With the variety and skills of tattoo artists, one has to wonder why Japanese tattoos are still so popular today. But the truth is, it is not all that surprising. With the colorful history and vast array of designs, Japanese tattoos are not only aesthetically pleasing, but can carry a good deal of meaning.
The remarkable history and style of the Japanese culture has always mystified the Western world. Signs of this are seen most commonly in tattoos. One of the most popular of these is the Kanji tattoo. Kanji is a calligraphy style writing used by the Japanese. The beauty of this particular style of tattoo is both its simplicity and its diversity. You can convey practically any message you wish with the simple and stylish characters.
Other popular styles of Japanese tattoos are steeped in real life or fantasy. From dragons to koi fish, qilin — which are said to be a good omen, bringing serenity and prosperity — to romantic flora like cherry blossoms and lotuses.
The beauty of Japanese tattoos is that you can go well beyond symbols or small, meaningful signs, and create masterful pieces that can cover large areas of your body. For instance, many images can portray beautiful outdoor scenes with large billowy clouds, wind or even fantastic, old fashioned scenes of a wavy ocean. These are often taken from the ukiyo-e or “pictures of the floating world”, which is a genre of Japanese woodcuts. These remarkable scenes can be mixed with many figures from either an outdoor scene, such as flowers or animals; folkloric characters, or something more meaningful to you personally.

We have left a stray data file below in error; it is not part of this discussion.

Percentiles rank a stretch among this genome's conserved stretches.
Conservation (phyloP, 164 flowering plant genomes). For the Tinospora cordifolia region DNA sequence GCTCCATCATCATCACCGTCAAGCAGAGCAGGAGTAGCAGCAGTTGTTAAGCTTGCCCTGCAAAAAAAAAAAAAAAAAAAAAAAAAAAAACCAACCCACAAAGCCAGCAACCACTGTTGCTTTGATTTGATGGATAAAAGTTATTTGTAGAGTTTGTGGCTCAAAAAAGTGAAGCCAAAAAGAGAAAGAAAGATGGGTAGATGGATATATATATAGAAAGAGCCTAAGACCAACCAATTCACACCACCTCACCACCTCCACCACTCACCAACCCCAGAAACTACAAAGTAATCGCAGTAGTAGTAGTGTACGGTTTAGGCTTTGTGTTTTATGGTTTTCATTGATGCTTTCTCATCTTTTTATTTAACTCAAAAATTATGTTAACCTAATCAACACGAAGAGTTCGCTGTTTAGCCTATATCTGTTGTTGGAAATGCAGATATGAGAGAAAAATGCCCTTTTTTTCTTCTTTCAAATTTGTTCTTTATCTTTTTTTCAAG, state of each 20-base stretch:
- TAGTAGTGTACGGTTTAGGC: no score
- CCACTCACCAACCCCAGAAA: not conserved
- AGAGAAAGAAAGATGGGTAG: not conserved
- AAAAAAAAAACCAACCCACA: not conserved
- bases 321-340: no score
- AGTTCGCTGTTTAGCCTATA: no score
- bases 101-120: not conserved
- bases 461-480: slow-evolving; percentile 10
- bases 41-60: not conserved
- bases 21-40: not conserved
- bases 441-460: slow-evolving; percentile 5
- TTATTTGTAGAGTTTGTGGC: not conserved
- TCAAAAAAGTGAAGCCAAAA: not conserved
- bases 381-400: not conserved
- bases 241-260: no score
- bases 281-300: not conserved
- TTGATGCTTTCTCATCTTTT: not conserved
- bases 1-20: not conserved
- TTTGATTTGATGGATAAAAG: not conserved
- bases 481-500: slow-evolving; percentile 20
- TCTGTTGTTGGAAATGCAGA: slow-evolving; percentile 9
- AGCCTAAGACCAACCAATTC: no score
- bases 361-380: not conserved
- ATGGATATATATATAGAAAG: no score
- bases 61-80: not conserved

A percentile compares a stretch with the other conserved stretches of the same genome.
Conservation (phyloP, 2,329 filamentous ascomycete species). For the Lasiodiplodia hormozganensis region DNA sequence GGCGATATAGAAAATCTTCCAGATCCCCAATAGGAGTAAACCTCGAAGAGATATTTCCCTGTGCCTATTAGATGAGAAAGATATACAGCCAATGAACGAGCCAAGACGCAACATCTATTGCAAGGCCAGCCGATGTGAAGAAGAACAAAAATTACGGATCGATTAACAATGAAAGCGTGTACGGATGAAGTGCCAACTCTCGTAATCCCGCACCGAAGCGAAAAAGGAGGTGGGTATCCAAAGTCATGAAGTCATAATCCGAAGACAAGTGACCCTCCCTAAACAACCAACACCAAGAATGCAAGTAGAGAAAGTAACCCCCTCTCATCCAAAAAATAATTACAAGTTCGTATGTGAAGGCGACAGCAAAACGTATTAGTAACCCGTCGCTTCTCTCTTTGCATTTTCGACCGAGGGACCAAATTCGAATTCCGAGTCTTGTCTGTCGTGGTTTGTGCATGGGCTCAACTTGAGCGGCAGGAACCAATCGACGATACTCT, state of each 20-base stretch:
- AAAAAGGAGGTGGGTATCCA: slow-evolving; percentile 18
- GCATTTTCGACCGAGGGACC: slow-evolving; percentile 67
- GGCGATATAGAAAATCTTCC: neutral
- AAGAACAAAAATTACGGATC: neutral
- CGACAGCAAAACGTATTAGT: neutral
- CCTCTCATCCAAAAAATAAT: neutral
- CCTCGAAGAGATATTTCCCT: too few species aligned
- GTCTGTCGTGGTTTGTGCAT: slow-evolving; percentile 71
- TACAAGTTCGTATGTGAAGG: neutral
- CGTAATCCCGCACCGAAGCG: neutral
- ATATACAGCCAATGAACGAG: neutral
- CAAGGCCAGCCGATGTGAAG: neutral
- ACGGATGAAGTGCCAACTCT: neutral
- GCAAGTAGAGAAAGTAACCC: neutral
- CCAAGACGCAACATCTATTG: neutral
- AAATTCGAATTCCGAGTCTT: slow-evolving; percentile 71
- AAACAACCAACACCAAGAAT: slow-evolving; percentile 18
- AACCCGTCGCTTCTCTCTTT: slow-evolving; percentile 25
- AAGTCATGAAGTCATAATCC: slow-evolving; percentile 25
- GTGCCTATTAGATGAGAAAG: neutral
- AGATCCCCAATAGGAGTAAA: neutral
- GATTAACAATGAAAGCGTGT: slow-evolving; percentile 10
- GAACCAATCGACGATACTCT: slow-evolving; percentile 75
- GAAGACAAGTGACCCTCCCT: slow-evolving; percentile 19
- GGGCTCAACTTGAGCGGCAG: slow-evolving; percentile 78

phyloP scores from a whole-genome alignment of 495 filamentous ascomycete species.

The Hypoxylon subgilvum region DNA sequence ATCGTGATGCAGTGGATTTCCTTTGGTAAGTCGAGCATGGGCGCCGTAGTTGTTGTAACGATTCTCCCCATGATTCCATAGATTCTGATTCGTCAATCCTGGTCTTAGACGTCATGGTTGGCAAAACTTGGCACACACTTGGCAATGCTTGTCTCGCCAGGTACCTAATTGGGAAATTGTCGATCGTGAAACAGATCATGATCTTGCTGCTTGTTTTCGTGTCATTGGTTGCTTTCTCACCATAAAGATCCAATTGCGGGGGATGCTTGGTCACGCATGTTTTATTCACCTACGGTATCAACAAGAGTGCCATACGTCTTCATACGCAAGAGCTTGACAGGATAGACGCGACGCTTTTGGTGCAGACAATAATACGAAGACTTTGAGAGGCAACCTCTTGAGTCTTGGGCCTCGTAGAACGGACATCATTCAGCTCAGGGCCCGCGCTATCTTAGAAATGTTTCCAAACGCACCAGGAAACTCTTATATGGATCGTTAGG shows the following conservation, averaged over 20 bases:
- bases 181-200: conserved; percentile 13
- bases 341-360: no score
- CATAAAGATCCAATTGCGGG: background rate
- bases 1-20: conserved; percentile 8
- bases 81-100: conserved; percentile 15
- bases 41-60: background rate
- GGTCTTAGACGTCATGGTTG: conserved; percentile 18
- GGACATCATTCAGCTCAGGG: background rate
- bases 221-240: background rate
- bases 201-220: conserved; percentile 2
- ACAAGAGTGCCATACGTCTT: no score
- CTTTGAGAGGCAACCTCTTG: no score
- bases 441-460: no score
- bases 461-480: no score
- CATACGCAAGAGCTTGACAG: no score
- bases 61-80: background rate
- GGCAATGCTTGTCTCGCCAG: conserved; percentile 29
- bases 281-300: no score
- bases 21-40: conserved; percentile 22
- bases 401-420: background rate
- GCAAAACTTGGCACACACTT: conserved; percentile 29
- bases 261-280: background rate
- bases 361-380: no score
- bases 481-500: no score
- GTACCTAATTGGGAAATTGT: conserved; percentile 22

Another thing to keep in mind is placement. For instance a hikae, or chest panel tattoo, is a classic placement. This tattoo starts at the chest and blends out into the shoulder, and often down the arm. A nagasode tattoo is considered a “sleeve” piece and starts under the shoulder and down to the wrist, while a shichibu is 7/10ths of the sleeve and gobu is 5/10ths.
Many people take Japanese tattoos further than just covering large portions of their body. Instead, they opt to cover almost their entire body, from neck to mid-thigh. These are often seen with a multicolored pictorial tattoo of the Suikoden, which was, and still is a massively popular set of four novels in Chinese literature. It was originally translated in Japan in 1757 and woodcuts were created for these stories in 1827. Since then, many people enjoy these rich and colorful tattoos that tell classic and unmistakable stories.
Despite the fact that tattooing is still considered rather on the taboo side in Japan, those who seek out either rebellion or a sense of beauty will find themselves drawn to the mystical, unique and splendid style of Japanese tattoos. This style will continue to have a draw for its variety and its colorful nature.